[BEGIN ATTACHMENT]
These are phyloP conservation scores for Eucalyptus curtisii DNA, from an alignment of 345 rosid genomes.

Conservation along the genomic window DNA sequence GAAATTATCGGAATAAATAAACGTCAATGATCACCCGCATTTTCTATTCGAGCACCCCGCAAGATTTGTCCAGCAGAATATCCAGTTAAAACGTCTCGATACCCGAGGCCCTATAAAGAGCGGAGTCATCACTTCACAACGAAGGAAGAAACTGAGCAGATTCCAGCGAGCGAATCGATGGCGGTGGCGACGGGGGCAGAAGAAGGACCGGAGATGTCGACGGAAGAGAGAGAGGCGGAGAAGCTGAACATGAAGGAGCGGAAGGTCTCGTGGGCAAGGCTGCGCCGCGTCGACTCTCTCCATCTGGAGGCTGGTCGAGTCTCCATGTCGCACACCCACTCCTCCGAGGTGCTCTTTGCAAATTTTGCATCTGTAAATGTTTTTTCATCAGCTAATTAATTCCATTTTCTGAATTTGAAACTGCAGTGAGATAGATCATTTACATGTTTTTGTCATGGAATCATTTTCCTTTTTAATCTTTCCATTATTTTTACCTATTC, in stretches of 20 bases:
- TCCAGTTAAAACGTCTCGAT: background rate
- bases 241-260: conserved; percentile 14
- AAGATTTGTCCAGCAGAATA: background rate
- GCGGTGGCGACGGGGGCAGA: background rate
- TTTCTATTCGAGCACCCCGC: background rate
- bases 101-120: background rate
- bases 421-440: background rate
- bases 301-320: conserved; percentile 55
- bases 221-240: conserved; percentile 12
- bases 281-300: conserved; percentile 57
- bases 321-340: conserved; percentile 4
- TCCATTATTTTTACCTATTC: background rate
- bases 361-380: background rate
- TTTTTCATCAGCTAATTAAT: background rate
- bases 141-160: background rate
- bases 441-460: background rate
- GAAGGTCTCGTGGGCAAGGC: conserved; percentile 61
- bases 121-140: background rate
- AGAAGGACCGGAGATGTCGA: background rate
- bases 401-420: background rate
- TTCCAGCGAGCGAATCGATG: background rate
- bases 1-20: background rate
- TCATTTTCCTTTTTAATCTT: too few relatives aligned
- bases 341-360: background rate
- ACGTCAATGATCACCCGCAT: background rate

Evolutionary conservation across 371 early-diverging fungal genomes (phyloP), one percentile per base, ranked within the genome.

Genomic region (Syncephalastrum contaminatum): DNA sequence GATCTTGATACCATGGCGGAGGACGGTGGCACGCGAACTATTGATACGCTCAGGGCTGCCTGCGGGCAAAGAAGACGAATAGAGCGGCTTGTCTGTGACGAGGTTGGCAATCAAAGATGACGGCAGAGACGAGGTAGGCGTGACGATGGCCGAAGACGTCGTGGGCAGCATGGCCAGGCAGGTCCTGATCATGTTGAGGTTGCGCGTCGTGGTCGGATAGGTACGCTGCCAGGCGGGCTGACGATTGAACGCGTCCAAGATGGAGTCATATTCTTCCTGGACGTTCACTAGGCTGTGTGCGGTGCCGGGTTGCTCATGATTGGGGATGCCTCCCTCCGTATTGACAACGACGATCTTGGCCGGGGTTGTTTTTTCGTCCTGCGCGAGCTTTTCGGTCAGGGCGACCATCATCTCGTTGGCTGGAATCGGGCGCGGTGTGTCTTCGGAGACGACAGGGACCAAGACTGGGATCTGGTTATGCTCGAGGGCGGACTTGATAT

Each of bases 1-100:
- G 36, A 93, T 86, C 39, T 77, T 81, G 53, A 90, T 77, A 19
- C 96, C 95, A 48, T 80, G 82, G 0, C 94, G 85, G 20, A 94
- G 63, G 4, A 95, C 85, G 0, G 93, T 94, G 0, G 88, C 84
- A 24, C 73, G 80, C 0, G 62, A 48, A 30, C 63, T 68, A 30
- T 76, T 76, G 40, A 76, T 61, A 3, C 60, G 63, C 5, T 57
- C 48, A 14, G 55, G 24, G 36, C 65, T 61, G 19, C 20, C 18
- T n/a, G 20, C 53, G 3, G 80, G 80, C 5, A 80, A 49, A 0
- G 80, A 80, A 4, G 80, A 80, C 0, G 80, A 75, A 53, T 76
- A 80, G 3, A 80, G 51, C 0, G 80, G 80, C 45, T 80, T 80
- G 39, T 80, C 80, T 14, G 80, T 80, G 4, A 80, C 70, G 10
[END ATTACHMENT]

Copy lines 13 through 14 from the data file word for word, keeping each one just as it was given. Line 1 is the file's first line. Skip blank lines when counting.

- bases 321-340: conserved; percentile 4
- TCCATTATTTTTACCTATTC: background rate